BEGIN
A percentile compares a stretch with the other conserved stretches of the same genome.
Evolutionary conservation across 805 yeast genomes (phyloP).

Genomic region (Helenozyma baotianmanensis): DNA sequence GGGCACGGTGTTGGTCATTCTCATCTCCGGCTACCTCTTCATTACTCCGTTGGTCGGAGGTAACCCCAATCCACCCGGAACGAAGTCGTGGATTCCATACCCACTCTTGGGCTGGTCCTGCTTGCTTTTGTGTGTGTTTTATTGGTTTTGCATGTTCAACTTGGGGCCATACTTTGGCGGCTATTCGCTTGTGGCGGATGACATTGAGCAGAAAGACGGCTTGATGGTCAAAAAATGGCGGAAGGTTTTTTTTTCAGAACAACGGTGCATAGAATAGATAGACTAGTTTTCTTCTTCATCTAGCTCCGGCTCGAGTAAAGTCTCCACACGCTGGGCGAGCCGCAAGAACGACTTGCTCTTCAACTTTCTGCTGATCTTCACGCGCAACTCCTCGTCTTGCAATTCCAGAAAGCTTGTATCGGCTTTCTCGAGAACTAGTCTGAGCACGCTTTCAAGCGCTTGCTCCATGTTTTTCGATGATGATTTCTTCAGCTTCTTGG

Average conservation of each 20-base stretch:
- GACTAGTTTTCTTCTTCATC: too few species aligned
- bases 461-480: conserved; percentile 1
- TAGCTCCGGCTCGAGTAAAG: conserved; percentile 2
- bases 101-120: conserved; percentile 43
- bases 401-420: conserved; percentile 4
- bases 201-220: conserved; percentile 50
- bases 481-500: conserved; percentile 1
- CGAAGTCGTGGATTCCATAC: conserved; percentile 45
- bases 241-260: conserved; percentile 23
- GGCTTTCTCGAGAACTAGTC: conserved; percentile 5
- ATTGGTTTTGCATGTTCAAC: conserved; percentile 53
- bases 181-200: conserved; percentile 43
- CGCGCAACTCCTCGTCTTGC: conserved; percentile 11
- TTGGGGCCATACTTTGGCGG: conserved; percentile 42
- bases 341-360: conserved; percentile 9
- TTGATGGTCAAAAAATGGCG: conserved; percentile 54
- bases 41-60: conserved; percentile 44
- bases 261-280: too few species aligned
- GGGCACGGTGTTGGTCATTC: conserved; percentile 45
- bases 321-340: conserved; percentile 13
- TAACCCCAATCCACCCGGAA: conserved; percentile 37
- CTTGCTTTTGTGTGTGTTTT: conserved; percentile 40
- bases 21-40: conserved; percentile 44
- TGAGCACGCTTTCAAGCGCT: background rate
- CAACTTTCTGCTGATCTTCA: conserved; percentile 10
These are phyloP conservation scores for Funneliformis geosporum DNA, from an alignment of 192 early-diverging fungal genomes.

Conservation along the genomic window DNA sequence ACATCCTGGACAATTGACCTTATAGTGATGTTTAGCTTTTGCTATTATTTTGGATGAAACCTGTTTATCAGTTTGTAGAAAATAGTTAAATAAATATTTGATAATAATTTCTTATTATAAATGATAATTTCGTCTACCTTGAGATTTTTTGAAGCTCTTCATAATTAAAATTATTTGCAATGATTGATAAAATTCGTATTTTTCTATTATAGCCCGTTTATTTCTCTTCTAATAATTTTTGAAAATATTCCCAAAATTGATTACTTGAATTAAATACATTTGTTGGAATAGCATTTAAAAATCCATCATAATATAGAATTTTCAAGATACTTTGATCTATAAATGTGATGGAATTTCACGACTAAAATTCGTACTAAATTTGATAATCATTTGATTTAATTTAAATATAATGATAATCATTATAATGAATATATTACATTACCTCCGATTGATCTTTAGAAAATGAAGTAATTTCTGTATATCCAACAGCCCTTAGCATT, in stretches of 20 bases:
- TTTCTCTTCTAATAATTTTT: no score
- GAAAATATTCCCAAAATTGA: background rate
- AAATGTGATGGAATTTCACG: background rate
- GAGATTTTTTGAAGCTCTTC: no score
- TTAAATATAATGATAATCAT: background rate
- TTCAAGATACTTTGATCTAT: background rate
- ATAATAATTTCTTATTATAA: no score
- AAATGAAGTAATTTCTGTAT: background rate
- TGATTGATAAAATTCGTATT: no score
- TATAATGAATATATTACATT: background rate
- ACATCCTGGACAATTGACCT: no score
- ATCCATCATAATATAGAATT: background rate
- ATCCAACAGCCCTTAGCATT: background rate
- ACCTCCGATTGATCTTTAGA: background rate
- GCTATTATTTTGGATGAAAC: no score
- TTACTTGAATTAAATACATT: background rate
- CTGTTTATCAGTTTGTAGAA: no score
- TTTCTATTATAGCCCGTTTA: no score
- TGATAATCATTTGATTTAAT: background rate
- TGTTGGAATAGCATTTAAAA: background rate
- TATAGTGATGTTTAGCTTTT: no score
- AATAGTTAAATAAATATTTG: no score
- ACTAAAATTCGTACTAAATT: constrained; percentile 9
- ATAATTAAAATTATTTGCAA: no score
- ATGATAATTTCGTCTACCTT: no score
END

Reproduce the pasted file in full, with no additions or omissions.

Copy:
A percentile compares a stretch with the other conserved stretches of the same genome.
Evolutionary conservation across 805 yeast genomes (phyloP).

Genomic region (Helenozyma baotianmanensis): DNA sequence GGGCACGGTGTTGGTCATTCTCATCTCCGGCTACCTCTTCATTACTCCGTTGGTCGGAGGTAACCCCAATCCACCCGGAACGAAGTCGTGGATTCCATACCCACTCTTGGGCTGGTCCTGCTTGCTTTTGTGTGTGTTTTATTGGTTTTGCATGTTCAACTTGGGGCCATACTTTGGCGGCTATTCGCTTGTGGCGGATGACATTGAGCAGAAAGACGGCTTGATGGTCAAAAAATGGCGGAAGGTTTTTTTTTCAGAACAACGGTGCATAGAATAGATAGACTAGTTTTCTTCTTCATCTAGCTCCGGCTCGAGTAAAGTCTCCACACGCTGGGCGAGCCGCAAGAACGACTTGCTCTTCAACTTTCTGCTGATCTTCACGCGCAACTCCTCGTCTTGCAATTCCAGAAAGCTTGTATCGGCTTTCTCGAGAACTAGTCTGAGCACGCTTTCAAGCGCTTGCTCCATGTTTTTCGATGATGATTTCTTCAGCTTCTTGG

Average conservation of each 20-base stretch:
- GACTAGTTTTCTTCTTCATC: too few species aligned
- bases 461-480: conserved; percentile 1
- TAGCTCCGGCTCGAGTAAAG: conserved; percentile 2
- bases 101-120: conserved; percentile 43
- bases 401-420: conserved; percentile 4
- bases 201-220: conserved; percentile 50
- bases 481-500: conserved; percentile 1
- CGAAGTCGTGGATTCCATAC: conserved; percentile 45
- bases 241-260: conserved; percentile 23
- GGCTTTCTCGAGAACTAGTC: conserved; percentile 5
- ATTGGTTTTGCATGTTCAAC: conserved; percentile 53
- bases 181-200: conserved; percentile 43
- CGCGCAACTCCTCGTCTTGC: conserved; percentile 11
- TTGGGGCCATACTTTGGCGG: conserved; percentile 42
- bases 341-360: conserved; percentile 9
- TTGATGGTCAAAAAATGGCG: conserved; percentile 54
- bases 41-60: conserved; percentile 44
- bases 261-280: too few species aligned
- GGGCACGGTGTTGGTCATTC: conserved; percentile 45
- bases 321-340: conserved; percentile 13
- TAACCCCAATCCACCCGGAA: conserved; percentile 37
- CTTGCTTTTGTGTGTGTTTT: conserved; percentile 40
- bases 21-40: conserved; percentile 44
- TGAGCACGCTTTCAAGCGCT: background rate
- CAACTTTCTGCTGATCTTCA: conserved; percentile 10
These are phyloP conservation scores for Funneliformis geosporum DNA, from an alignment of 192 early-diverging fungal genomes.

Conservation along the genomic window DNA sequence ACATCCTGGACAATTGACCTTATAGTGATGTTTAGCTTTTGCTATTATTTTGGATGAAACCTGTTTATCAGTTTGTAGAAAATAGTTAAATAAATATTTGATAATAATTTCTTATTATAAATGATAATTTCGTCTACCTTGAGATTTTTTGAAGCTCTTCATAATTAAAATTATTTGCAATGATTGATAAAATTCGTATTTTTCTATTATAGCCCGTTTATTTCTCTTCTAATAATTTTTGAAAATATTCCCAAAATTGATTACTTGAATTAAATACATTTGTTGGAATAGCATTTAAAAATCCATCATAATATAGAATTTTCAAGATACTTTGATCTATAAATGTGATGGAATTTCACGACTAAAATTCGTACTAAATTTGATAATCATTTGATTTAATTTAAATATAATGATAATCATTATAATGAATATATTACATTACCTCCGATTGATCTTTAGAAAATGAAGTAATTTCTGTATATCCAACAGCCCTTAGCATT, in stretches of 20 bases:
- TTTCTCTTCTAATAATTTTT: no score
- GAAAATATTCCCAAAATTGA: background rate
- AAATGTGATGGAATTTCACG: background rate
- GAGATTTTTTGAAGCTCTTC: no score
- TTAAATATAATGATAATCAT: background rate
- TTCAAGATACTTTGATCTAT: background rate
- ATAATAATTTCTTATTATAA: no score
- AAATGAAGTAATTTCTGTAT: background rate
- TGATTGATAAAATTCGTATT: no score
- TATAATGAATATATTACATT: background rate
- ACATCCTGGACAATTGACCT: no score
- ATCCATCATAATATAGAATT: background rate
- ATCCAACAGCCCTTAGCATT: background rate
- ACCTCCGATTGATCTTTAGA: background rate
- GCTATTATTTTGGATGAAAC: no score
- TTACTTGAATTAAATACATT: background rate
- CTGTTTATCAGTTTGTAGAA: no score
- TTTCTATTATAGCCCGTTTA: no score
- TGATAATCATTTGATTTAAT: background rate
- TGTTGGAATAGCATTTAAAA: background rate
- TATAGTGATGTTTAGCTTTT: no score
- AATAGTTAAATAAATATTTG: no score
- ACTAAAATTCGTACTAAATT: constrained; percentile 9
- ATAATTAAAATTATTTGCAA: no score
- ATGATAATTTCGTCTACCTT: no score